Inkjet prints on paper, rocks
27.9 x 21.6 x 10.8 cm / 11 x 8.5 x 4.6 in
Pool (2016-2018) is a translation of my accumulated analog black and white photographs into a thick, grayscale stack of cheap inkjet prints on plain office paper, installed as a stump of a non-existent column on the corner edge of an abandoned structure at Makiling Botanic Gardens, set in place by a sheet of volcanic rocks found on-site, exposed to heat, rain, and dew, a ream of images simultaneously exposed and out of sight.
I draw from this pool of photographs for material in other work such as in videos, zines, and installations but do not present them in/as themselves, sometimes reusing the same images across different projects and media. Placed in this environment, I imagined the leaves sticking to each other and the images eventually lost, (trans)forming (into) a black brick, a dead, new object.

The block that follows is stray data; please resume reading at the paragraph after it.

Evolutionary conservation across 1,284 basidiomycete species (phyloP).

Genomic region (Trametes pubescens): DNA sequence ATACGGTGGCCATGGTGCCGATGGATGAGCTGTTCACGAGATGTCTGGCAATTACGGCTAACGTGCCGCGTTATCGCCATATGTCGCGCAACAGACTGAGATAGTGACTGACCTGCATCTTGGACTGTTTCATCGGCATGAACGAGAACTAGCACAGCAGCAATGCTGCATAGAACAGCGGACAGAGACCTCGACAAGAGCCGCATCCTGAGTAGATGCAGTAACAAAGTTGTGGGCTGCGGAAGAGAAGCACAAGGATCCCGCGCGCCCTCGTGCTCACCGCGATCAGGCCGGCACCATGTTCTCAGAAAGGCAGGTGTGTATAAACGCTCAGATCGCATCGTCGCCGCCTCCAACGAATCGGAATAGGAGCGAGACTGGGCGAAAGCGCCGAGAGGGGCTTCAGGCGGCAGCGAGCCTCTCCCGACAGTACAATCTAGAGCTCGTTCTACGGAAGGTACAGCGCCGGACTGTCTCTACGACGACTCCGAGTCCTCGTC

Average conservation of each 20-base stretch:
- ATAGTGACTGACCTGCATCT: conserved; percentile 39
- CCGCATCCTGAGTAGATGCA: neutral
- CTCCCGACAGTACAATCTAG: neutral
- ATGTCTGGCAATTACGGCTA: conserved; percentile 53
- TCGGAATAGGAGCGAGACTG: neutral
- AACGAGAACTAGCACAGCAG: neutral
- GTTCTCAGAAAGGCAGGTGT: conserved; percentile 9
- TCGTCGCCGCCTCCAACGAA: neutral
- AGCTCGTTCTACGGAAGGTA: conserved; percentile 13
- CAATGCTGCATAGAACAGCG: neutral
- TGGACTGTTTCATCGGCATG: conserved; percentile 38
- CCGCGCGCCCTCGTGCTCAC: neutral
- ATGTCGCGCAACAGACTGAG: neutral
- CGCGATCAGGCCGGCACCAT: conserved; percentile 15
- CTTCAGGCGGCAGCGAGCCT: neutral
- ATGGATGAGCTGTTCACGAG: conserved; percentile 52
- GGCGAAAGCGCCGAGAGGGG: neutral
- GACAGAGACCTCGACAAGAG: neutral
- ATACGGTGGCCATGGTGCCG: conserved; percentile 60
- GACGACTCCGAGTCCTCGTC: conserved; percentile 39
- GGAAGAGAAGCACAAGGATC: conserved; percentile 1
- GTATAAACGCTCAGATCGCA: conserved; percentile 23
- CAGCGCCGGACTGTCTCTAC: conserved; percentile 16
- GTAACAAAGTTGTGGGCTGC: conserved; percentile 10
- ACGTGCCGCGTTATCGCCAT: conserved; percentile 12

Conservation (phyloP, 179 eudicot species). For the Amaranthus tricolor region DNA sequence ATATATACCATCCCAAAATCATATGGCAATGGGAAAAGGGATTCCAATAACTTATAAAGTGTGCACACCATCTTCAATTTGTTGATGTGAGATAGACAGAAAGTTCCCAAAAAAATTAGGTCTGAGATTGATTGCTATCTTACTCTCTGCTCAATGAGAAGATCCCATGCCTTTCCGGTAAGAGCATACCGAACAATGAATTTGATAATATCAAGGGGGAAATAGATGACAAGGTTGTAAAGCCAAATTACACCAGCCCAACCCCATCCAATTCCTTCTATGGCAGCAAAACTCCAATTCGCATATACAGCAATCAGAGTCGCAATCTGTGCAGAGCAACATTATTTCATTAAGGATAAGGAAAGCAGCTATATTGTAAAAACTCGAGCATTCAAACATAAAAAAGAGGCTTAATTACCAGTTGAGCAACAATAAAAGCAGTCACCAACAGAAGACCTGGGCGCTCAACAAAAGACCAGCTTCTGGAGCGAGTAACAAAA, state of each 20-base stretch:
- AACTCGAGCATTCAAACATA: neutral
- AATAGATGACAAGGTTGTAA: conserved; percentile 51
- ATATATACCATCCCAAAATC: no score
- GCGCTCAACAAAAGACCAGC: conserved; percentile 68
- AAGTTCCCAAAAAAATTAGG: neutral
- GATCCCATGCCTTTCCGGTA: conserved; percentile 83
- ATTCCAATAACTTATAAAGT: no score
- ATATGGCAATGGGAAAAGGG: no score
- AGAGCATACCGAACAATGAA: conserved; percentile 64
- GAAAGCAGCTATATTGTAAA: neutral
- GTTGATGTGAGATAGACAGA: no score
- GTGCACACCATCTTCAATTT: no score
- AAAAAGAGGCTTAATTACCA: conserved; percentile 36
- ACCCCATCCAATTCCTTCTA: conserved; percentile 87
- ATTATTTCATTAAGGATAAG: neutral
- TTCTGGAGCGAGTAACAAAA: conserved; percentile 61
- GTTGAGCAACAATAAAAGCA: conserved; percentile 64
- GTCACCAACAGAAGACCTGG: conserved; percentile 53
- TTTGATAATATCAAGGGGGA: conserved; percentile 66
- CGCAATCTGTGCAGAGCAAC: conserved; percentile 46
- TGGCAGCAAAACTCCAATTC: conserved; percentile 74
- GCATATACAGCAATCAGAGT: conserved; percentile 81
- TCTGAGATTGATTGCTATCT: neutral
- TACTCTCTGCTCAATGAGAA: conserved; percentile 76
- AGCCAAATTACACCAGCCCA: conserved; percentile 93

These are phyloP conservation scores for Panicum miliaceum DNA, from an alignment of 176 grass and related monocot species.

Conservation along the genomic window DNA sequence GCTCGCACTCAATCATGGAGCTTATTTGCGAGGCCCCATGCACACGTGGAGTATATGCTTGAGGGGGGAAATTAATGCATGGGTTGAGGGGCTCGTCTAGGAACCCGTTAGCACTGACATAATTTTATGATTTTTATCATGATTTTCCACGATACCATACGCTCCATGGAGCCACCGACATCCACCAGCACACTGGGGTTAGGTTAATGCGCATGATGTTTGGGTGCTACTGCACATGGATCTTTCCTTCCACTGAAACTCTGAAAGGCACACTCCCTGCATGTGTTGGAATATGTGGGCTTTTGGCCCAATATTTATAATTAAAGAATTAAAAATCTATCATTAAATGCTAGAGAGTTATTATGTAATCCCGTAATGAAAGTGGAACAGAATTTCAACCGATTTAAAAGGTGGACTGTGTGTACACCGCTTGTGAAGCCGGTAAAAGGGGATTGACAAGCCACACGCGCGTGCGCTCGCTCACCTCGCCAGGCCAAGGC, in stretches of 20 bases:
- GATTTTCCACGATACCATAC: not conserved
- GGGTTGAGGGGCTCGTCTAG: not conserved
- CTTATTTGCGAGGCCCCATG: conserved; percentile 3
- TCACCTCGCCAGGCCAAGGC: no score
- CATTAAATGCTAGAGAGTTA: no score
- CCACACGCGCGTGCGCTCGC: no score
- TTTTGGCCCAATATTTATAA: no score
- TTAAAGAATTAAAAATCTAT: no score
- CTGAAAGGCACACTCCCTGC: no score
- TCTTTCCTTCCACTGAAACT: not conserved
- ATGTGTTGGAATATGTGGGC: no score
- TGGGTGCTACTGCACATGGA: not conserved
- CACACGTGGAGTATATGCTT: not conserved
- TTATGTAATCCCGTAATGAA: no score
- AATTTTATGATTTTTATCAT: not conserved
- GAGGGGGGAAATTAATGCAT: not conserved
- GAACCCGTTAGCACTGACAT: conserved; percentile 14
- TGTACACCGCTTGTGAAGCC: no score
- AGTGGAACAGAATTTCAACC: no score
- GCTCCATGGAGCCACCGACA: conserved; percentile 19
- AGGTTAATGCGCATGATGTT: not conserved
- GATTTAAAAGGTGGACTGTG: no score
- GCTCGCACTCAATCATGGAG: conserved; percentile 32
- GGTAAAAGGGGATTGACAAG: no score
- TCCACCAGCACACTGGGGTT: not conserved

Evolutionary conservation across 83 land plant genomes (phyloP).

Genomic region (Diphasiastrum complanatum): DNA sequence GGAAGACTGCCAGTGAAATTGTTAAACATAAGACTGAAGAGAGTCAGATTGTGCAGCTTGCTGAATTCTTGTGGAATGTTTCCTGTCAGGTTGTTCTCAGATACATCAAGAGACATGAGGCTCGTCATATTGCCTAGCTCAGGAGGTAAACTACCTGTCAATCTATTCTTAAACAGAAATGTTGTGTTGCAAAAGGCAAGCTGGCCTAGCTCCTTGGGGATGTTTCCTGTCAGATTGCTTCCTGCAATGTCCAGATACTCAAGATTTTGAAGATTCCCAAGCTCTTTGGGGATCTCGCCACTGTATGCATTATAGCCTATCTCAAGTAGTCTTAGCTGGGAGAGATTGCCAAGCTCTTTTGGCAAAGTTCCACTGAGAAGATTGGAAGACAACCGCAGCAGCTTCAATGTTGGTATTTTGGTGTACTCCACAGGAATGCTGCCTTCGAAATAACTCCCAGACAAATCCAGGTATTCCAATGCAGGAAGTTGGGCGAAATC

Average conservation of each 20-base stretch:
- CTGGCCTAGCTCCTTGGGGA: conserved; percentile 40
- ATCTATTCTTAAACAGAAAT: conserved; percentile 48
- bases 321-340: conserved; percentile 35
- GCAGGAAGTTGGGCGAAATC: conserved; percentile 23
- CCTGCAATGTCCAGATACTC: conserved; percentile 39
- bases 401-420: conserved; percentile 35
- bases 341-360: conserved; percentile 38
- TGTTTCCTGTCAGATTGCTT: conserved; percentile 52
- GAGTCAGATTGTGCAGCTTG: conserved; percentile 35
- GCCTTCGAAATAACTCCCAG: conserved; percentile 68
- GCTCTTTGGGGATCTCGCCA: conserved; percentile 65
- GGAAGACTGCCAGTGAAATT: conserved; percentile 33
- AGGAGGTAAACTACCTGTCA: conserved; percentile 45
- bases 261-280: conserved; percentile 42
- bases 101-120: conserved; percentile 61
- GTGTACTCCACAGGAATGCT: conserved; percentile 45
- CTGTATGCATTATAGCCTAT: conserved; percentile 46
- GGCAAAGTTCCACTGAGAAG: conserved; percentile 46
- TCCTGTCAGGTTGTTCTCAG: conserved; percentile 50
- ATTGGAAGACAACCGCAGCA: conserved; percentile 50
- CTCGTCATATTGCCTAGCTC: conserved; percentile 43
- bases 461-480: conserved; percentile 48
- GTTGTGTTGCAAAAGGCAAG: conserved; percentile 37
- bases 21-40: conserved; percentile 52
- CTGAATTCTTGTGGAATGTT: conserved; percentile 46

“Instituted in 1963 in Los Baños, Laguna through the Republic Act 3523 and launched to the general public in 1965, the Makiling Botanic Gardens is a 300-hectare natural forest reserve on the northeastern slope of Mt. Makiling that possesses enormous biological diversity and genetic resources, being home to a variety of tropical flora and fauna, both indigenous and exotic. The MBG is a natural museum containing living collections of many plants endemic to the archipelago, with more than 50% of the species present in the Philippines. The instatement of the national botanic garden and the curation of local natural environment and endemic life forms conveniently fit in the authoritarian scheme of the Marcoses to fabricate our so-called deep structures, and other than being a place for learning and source of pride in our indigenous natural wealth, the MBG also became a picturesque backdrop for and welcome site of bonding and recreation of the 'happy' and 'content' Filipino family of the New Society. Now past its heyday, the deteriorating facility houses remnants of those ‘glory’ days. Little examined save for research and studies in the fields of the life sciences, the national botanic garden is a remanent site of indices—both natural and artificial—to the overdeterminations that have accumulated over the decades, from its conception in 1910 by the American colonial government down to the present.” —Nomina Nuda